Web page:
Fertiliser and slurry spreading extension labelled as ‘categorically insufficient’
The recently announced extension of the fertiliser and slurry spreading period has been welcomed by farm leaders, however, further “suites of measures” will be required to address fodder fears, it has been stated.
Yesterday, the Minister of Agriculture, Food and the Marine, Michael Creed, announced that some flexibility had been secured on an extension to the closed period for spreading chemical and organic fertilisers, in the hopes of allowing farmers to maximise autumn grass growth for fodder production.
Commenting on the move, the president of the Irish Creamery Milk Suppliers’ Association (ICMSA), Pat McCormack, welcomed the measure.
However, he observed that on its own it would “categorically not be sufficient” to address what is almost certain to be a “fodder crisis” this coming winter and into next spring.
“The announcement must form part of a suite of measures designed to address what was already clearly a very, very concerning situation with farmers all over the state already out of fodder and having to buy feed from merchants – to whom they might owe substantial sums from the spring fodder shortage.
The severity of the situation could not be overestimated,” he said.
While he agreed that the first priority was to maximise the amount of fodder that could be produced domestically, McCormack believes it is “highly unlikely” that there is capacity within the system to produce sufficient quantities at this stage.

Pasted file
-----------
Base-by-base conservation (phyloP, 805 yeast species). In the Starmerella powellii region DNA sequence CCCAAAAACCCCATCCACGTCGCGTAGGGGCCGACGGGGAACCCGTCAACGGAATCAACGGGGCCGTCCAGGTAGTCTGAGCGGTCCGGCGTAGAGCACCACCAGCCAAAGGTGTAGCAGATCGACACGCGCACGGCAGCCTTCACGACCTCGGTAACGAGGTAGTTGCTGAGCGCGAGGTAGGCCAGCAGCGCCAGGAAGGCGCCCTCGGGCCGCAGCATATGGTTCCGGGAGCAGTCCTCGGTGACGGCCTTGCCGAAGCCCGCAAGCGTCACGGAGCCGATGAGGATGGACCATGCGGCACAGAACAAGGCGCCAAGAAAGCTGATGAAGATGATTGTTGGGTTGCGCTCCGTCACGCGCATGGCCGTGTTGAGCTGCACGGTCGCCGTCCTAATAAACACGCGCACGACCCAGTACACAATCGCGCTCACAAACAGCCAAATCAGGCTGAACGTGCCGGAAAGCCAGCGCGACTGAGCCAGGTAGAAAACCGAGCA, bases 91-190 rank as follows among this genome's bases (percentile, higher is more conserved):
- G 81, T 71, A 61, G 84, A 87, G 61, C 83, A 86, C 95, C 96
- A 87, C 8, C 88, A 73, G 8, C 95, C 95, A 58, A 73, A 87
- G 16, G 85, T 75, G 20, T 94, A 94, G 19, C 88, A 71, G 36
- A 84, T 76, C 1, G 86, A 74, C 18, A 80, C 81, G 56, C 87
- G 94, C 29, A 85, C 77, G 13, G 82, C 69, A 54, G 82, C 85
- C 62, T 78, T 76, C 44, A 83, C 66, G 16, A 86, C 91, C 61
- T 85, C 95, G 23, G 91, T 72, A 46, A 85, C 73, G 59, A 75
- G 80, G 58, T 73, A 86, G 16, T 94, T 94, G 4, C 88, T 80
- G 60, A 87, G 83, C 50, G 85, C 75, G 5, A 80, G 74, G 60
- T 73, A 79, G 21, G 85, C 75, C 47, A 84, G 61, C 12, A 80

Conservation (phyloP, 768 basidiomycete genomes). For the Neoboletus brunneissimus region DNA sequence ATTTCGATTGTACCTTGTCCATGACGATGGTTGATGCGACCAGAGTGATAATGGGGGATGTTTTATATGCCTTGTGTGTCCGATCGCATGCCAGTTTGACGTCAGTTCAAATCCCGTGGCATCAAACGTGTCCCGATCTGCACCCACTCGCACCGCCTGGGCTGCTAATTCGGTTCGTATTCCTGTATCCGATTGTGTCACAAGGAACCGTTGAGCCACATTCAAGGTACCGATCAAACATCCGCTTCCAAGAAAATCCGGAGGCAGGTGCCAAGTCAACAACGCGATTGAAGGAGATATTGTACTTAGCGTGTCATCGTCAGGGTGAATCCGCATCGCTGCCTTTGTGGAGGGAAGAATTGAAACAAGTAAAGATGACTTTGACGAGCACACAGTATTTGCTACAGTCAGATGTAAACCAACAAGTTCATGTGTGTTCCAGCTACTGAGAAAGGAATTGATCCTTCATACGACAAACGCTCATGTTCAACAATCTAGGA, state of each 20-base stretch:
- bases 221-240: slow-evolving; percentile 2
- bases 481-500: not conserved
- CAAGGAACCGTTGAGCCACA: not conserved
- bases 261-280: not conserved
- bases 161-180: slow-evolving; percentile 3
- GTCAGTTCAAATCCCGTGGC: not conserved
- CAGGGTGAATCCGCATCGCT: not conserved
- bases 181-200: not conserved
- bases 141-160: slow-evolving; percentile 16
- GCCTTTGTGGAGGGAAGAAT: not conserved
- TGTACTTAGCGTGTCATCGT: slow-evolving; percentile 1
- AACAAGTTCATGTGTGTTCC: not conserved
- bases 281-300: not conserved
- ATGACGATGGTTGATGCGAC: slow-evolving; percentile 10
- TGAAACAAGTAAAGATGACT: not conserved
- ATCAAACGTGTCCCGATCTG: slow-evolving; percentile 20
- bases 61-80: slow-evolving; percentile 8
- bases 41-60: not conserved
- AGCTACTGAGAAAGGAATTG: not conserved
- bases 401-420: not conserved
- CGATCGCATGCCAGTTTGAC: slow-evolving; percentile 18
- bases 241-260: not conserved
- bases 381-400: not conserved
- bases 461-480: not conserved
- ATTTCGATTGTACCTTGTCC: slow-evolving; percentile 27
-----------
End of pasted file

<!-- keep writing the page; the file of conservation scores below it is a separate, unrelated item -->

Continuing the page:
A systematic operation to source and import fodder from overseas locations would have to be planned, aided and introduced as early as possible.
The ICMSA leader highlighted ongoing issues over crop failures and low grass production throughout mainland Europe over the summer months.
As such, he outlined that demand for spare and available fodder will soar for the season ahead.
“It is necessary for the Irish Government to move quickly and decisively to source and facilitate importation,” he said.
Meat Industry Absence
Noting the minister’s references to the Fodder Coordination Group, the ICMSA president repeated his association’s request that the meat industry be asked to attend and contribute to the workings of that group as they were a significant stakeholder in the sector.
“The meat industry’s absence from the Fodder Coordination Group was both curious and disappointing,” he said.